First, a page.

When coach George Karl asked the question, the answer seemed obvious: The Nuggets have fallen too deeply in love with the talent on their roster. And that would be a dangerous mistake.

"You think Marc Gasol and Zach Randolph are as good as Kenneth Faried and JaVale McGee?" Karl asked me last week.

What? Was this a pop quiz?

A primary reason the Memphis Grizzlies are alive in the NBA playoffs and Denver has been eliminated is Gasol and Randolph are clearly superior to Faried and McGee.

"Really?" Karl said. "You'd take Gasol and Randolph over Faried and McGee?"

Absolutely. Positively. No doubt about it.

When the Nuggets look at the playoffs through rose-colored glasses, they see Memphis and Indiana headed for the final four of this NBA tournament, and are tempted to regard it as strong evidence star power has become overrated in the league.

The reasoning goes something like this: If the Grizzlies and Pacers can succeed in the playoffs, then Denver doesn't need to do much with its roster except let young players mature.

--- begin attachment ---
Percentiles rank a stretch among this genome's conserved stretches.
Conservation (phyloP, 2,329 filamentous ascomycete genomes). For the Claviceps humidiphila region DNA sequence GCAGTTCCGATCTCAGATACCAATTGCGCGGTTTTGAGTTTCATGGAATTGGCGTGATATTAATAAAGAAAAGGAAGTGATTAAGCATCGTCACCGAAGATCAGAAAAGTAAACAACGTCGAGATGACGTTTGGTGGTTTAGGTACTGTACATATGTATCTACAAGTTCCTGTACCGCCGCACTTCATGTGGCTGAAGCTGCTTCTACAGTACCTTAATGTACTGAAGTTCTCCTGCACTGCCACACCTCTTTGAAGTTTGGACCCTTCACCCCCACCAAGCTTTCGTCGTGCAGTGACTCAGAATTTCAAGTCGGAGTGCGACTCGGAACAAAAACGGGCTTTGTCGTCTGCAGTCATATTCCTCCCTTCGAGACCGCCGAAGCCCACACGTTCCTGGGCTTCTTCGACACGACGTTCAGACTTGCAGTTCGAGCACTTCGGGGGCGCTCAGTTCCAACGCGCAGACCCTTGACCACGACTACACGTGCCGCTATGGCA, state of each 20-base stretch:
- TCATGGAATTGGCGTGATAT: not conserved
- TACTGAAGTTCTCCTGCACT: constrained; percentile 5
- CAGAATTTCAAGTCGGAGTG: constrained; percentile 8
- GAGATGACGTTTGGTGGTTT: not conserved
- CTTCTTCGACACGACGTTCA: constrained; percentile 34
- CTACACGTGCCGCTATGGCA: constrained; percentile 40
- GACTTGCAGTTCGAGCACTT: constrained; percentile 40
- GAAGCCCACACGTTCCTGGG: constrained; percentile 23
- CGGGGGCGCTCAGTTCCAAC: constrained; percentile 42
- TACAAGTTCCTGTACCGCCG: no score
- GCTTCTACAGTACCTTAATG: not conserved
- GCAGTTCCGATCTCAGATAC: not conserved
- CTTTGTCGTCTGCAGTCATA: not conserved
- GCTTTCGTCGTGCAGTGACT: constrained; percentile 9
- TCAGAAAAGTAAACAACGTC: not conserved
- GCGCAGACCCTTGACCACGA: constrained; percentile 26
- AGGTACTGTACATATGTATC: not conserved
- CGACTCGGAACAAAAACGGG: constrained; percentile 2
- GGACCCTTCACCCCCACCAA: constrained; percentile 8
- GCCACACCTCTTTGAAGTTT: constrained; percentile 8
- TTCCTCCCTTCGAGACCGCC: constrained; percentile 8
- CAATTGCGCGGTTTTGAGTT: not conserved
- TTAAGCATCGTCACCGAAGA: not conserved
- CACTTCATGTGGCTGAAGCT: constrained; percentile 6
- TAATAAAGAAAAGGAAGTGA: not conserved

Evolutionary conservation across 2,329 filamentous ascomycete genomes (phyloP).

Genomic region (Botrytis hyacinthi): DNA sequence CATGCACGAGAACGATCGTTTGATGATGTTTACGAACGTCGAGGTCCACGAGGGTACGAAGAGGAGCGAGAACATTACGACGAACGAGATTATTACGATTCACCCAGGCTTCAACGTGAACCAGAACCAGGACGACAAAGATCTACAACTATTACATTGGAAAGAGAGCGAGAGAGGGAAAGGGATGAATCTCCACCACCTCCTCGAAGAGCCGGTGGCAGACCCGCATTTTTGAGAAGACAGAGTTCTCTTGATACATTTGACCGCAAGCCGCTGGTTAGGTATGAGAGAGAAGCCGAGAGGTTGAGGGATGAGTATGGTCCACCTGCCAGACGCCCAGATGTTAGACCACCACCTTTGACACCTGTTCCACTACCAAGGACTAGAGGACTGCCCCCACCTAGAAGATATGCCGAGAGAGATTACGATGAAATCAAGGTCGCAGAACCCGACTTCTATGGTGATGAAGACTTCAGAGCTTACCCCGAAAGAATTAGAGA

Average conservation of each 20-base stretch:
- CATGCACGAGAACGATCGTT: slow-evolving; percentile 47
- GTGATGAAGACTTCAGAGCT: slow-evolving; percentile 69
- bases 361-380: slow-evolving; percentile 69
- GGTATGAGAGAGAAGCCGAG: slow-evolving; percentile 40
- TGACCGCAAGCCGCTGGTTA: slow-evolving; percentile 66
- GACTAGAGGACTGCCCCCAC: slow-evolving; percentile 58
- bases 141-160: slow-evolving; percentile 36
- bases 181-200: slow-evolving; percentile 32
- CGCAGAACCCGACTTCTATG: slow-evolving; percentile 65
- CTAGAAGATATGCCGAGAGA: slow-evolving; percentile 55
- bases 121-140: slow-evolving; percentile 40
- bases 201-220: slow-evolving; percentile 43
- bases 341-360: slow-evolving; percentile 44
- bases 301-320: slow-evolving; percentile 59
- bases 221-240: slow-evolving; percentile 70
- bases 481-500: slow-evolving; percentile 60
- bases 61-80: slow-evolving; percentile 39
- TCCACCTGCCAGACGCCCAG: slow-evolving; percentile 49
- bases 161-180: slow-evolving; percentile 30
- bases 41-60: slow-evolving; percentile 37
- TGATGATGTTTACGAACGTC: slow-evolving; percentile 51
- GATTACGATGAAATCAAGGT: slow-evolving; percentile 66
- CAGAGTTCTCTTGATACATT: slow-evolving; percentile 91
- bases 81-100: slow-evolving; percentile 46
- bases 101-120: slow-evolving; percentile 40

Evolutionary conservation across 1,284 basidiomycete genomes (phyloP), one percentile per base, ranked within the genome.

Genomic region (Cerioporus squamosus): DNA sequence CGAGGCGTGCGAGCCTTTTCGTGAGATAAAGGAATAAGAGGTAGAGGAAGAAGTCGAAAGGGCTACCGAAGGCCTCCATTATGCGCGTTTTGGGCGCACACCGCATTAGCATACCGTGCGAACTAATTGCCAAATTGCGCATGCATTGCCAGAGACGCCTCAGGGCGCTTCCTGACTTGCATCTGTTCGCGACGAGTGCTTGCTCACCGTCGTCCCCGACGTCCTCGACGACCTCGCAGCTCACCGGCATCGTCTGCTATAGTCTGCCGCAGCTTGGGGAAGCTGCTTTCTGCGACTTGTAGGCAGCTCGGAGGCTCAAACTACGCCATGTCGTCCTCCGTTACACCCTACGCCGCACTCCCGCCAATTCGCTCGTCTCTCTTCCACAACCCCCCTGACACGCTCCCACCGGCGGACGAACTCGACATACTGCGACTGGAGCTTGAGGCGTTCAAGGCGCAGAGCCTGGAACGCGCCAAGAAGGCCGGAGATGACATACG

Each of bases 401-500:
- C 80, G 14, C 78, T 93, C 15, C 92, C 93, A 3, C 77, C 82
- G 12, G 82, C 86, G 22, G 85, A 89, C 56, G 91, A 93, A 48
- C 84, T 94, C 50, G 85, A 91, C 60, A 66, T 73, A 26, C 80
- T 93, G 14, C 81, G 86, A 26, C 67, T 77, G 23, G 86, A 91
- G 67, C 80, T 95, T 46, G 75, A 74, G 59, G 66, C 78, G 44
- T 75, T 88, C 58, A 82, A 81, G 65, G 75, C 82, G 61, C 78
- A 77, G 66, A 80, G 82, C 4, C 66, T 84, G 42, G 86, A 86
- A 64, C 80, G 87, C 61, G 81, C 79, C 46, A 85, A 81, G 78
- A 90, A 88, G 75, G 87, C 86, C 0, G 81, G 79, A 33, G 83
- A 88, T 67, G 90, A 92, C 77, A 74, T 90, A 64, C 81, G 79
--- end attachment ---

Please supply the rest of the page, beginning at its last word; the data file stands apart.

That would be a dangerous miscalculation, if the Nuggets are truly serious about becoming a legitimate contender for the NBA championship.

Memphis is better built for the playoffs than Denver, because the Grizzlies are tougher mentally, more stout defensively and possess more star power than the Nuggets.

Indiana is bound for the conference finals in part because the East is weak, but also because George Hill, David West and Paul George had better seasons than the Nuggets' big three of Ty Lawson, Faried and Danilo Gallinari.

But you don't have to take my word for it.

Dean Oliver is an advanced metrics guru once called "George Karl's brains" by Carmelo Anthony, back in the days when Oliver was employed by the Nuggets as their director of quantitative analysis.